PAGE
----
Malaysia’s 13th general elections have been described as the hardest fought in the history of the country. The close nature of the contest is likely to result in the re-shaping of Malaysian politics and have long term impact on the future direction of the country.
The 13th Malaysian general elections on 5th May 2013 are likely to shape the future directions of the country. A recent survey conducted by the Universiti Malaya Centre for Democracy and Elections (Umcedel), put opposition Pakatan Rakyat (PR) leader, Anwar Ibrahim four points ahead of Barisan Nasional’s (BN) Najib Razak on the question of the individual who is more qualified to be Prime Minister. The margin of error for the survey is 3%.
The survey is indicative of the close margin of victory that is expected by either BN or PR. This is likely to result in an intense, protracted horse-trading by both coalitions to secure a clear majority to form the government. The survey also indicated that large numbers of Chinese voters are more supportive of the PR. These dynamics will inevitably re-shape the Malaysian political system.
Defections of Parties and Individuals
The Malaysian parliament comprised 222 seats and the winning coalition will need 112 seats to secure the government. A small margin of victory by either side will result in efforts by both sides of the political divide attempting to broker deals with parties and individuals from the opposing parties. A small PR victory or loss could trigger parties in the BN to switch sides. In particular the minority parties such as the Malaysian Indian Congress (MIC), the Malaysian Chinese Association (MCA) and Gerakan could face pressure from the parties’ grassroots to join PR. For instance, most recent surveys conducted have constantly shown that some of the Indian voters have turned back to BN, although these voters might not be enough to improve on the MIC’s dismal performance in the 2008 elections. Even this scenario, it is almost certain that there will be pressure from within these parties to join PR or risk being made irrelevant within the new Malaysian political landscape.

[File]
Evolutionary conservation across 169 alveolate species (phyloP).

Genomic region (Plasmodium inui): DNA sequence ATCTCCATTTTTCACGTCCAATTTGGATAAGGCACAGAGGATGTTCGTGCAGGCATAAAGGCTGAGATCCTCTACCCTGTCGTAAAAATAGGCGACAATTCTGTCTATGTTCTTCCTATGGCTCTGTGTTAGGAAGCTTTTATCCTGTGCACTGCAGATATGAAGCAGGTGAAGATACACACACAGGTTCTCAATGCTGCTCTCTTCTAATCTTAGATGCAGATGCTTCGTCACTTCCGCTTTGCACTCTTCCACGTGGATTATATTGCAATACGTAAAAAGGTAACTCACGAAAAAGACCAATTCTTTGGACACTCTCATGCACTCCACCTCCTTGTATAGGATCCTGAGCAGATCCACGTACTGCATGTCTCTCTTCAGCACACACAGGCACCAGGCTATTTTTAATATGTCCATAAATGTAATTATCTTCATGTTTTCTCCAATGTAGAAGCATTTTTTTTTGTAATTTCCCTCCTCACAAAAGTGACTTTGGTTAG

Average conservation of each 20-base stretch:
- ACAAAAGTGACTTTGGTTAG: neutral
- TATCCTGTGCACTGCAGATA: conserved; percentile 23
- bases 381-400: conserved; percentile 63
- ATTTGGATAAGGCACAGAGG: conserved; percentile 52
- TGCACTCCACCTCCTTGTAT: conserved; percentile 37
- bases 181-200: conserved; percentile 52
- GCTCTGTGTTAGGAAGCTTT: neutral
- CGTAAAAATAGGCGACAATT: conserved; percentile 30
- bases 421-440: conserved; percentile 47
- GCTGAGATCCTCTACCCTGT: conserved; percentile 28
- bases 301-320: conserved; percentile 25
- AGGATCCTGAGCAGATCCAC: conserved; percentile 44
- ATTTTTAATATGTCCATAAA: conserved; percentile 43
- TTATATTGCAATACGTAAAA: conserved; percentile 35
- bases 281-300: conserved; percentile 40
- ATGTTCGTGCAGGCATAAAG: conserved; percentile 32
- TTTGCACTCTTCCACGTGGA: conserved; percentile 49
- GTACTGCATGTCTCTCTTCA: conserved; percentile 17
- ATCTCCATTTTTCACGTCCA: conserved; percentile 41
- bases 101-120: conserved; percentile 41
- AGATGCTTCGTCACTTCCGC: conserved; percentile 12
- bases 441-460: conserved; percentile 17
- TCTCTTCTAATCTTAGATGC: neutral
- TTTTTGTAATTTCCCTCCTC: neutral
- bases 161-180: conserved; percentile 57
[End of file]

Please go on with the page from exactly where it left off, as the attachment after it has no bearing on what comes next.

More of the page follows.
Parties from Sabah and Sarawak could use the political impasse to negotiate more rights for themselves and the two states. After all, many East Malaysian leaders even those within BN have argued that BN has long deprived the states of their fair share of the economic resources. Likewise, the BN will also attempt to persuade individuals from the PR to switch sides in the event of a small PR victory. BN is most likely to persuade the conservative wing of PAS to join the coalition by dangling the carrot of allowing for the implementation of stricter Islamic laws.
The Ethnic Composition of the Government and Opposition
One of the key outcomes that is likely to emerge is the ethnic composition of the future government and opposition in Malaysia. Given the strong Chinese support for PR at this juncture, the Democratic Action Party may win a sizable number of parliamentary seats. Similarly, Chinese candidates from the People’s Justice Party (PKR) might also win seats with strong Chinese presence. This will inevitably lead to the diminution of Chinese representative in government if the BN were to win as there might not be enough Chinese representatives to be appointed to government positions though some could be appointed from among senators.